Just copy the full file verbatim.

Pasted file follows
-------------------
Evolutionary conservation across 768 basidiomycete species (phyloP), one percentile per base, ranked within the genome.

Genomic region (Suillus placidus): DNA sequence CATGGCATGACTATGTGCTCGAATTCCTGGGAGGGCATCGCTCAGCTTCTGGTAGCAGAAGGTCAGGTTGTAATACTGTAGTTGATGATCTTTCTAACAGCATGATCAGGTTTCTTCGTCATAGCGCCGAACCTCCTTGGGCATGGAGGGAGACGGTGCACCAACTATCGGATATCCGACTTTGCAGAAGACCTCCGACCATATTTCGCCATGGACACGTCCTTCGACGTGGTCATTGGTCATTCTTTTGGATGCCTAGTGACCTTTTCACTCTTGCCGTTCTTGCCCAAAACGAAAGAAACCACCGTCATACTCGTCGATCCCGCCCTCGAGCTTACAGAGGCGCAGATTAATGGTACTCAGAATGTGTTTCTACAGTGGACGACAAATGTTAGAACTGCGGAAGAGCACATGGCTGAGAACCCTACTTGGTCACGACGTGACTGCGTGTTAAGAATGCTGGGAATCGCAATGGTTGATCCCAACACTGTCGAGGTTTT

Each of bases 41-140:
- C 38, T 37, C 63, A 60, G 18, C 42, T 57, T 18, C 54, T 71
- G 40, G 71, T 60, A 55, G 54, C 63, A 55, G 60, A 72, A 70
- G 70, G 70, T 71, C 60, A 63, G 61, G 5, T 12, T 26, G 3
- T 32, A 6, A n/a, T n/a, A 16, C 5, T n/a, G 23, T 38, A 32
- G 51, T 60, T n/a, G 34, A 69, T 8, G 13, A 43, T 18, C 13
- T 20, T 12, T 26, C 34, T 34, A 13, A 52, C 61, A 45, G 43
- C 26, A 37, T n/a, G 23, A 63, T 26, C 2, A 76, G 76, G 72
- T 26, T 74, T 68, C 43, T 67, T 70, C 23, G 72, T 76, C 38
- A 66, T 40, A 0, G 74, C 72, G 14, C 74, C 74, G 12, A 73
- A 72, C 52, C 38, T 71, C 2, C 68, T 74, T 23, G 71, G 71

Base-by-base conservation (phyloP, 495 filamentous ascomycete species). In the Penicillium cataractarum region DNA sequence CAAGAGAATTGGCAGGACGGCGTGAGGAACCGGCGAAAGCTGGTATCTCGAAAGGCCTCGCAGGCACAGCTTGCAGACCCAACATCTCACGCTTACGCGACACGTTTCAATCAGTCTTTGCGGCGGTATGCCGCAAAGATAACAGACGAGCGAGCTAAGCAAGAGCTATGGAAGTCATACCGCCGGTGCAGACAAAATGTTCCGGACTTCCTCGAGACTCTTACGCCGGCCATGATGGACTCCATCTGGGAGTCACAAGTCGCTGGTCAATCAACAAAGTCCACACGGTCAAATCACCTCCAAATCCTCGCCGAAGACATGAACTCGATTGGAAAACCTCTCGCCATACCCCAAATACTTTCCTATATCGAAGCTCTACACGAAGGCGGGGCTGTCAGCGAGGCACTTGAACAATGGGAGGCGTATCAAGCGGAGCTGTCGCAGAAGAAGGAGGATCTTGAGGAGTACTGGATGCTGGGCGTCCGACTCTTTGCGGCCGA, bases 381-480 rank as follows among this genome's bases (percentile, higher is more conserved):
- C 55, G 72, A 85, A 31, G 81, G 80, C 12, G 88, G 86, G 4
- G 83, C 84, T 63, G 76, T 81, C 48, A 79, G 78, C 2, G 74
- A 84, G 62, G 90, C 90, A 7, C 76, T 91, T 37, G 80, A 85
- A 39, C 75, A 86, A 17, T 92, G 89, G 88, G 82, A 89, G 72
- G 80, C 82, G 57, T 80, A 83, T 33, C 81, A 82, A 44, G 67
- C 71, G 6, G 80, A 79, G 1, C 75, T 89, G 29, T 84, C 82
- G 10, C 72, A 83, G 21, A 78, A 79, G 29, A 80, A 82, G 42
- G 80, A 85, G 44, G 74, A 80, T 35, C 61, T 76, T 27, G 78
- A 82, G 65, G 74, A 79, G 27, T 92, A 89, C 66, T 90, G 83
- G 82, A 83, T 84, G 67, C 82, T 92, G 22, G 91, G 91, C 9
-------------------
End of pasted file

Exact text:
Evolutionary conservation across 768 basidiomycete species (phyloP), one percentile per base, ranked within the genome.

Genomic region (Suillus placidus): DNA sequence CATGGCATGACTATGTGCTCGAATTCCTGGGAGGGCATCGCTCAGCTTCTGGTAGCAGAAGGTCAGGTTGTAATACTGTAGTTGATGATCTTTCTAACAGCATGATCAGGTTTCTTCGTCATAGCGCCGAACCTCCTTGGGCATGGAGGGAGACGGTGCACCAACTATCGGATATCCGACTTTGCAGAAGACCTCCGACCATATTTCGCCATGGACACGTCCTTCGACGTGGTCATTGGTCATTCTTTTGGATGCCTAGTGACCTTTTCACTCTTGCCGTTCTTGCCCAAAACGAAAGAAACCACCGTCATACTCGTCGATCCCGCCCTCGAGCTTACAGAGGCGCAGATTAATGGTACTCAGAATGTGTTTCTACAGTGGACGACAAATGTTAGAACTGCGGAAGAGCACATGGCTGAGAACCCTACTTGGTCACGACGTGACTGCGTGTTAAGAATGCTGGGAATCGCAATGGTTGATCCCAACACTGTCGAGGTTTT

Each of bases 41-140:
- C 38, T 37, C 63, A 60, G 18, C 42, T 57, T 18, C 54, T 71
- G 40, G 71, T 60, A 55, G 54, C 63, A 55, G 60, A 72, A 70
- G 70, G 70, T 71, C 60, A 63, G 61, G 5, T 12, T 26, G 3
- T 32, A 6, A n/a, T n/a, A 16, C 5, T n/a, G 23, T 38, A 32
- G 51, T 60, T n/a, G 34, A 69, T 8, G 13, A 43, T 18, C 13
- T 20, T 12, T 26, C 34, T 34, A 13, A 52, C 61, A 45, G 43
- C 26, A 37, T n/a, G 23, A 63, T 26, C 2, A 76, G 76, G 72
- T 26, T 74, T 68, C 43, T 67, T 70, C 23, G 72, T 76, C 38
- A 66, T 40, A 0, G 74, C 72, G 14, C 74, C 74, G 12, A 73
- A 72, C 52, C 38, T 71, C 2, C 68, T 74, T 23, G 71, G 71

Base-by-base conservation (phyloP, 495 filamentous ascomycete species). In the Penicillium cataractarum region DNA sequence CAAGAGAATTGGCAGGACGGCGTGAGGAACCGGCGAAAGCTGGTATCTCGAAAGGCCTCGCAGGCACAGCTTGCAGACCCAACATCTCACGCTTACGCGACACGTTTCAATCAGTCTTTGCGGCGGTATGCCGCAAAGATAACAGACGAGCGAGCTAAGCAAGAGCTATGGAAGTCATACCGCCGGTGCAGACAAAATGTTCCGGACTTCCTCGAGACTCTTACGCCGGCCATGATGGACTCCATCTGGGAGTCACAAGTCGCTGGTCAATCAACAAAGTCCACACGGTCAAATCACCTCCAAATCCTCGCCGAAGACATGAACTCGATTGGAAAACCTCTCGCCATACCCCAAATACTTTCCTATATCGAAGCTCTACACGAAGGCGGGGCTGTCAGCGAGGCACTTGAACAATGGGAGGCGTATCAAGCGGAGCTGTCGCAGAAGAAGGAGGATCTTGAGGAGTACTGGATGCTGGGCGTCCGACTCTTTGCGGCCGA, bases 381-480 rank as follows among this genome's bases (percentile, higher is more conserved):
- C 55, G 72, A 85, A 31, G 81, G 80, C 12, G 88, G 86, G 4
- G 83, C 84, T 63, G 76, T 81, C 48, A 79, G 78, C 2, G 74
- A 84, G 62, G 90, C 90, A 7, C 76, T 91, T 37, G 80, A 85
- A 39, C 75, A 86, A 17, T 92, G 89, G 88, G 82, A 89, G 72
- G 80, C 82, G 57, T 80, A 83, T 33, C 81, A 82, A 44, G 67
- C 71, G 6, G 80, A 79, G 1, C 75, T 89, G 29, T 84, C 82
- G 10, C 72, A 83, G 21, A 78, A 79, G 29, A 80, A 82, G 42
- G 80, A 85, G 44, G 74, A 80, T 35, C 61, T 76, T 27, G 78
- A 82, G 65, G 74, A 79, G 27, T 92, A 89, C 66, T 90, G 83
- G 82, A 83, T 84, G 67, C 82, T 92, G 22, G 91, G 91, C 9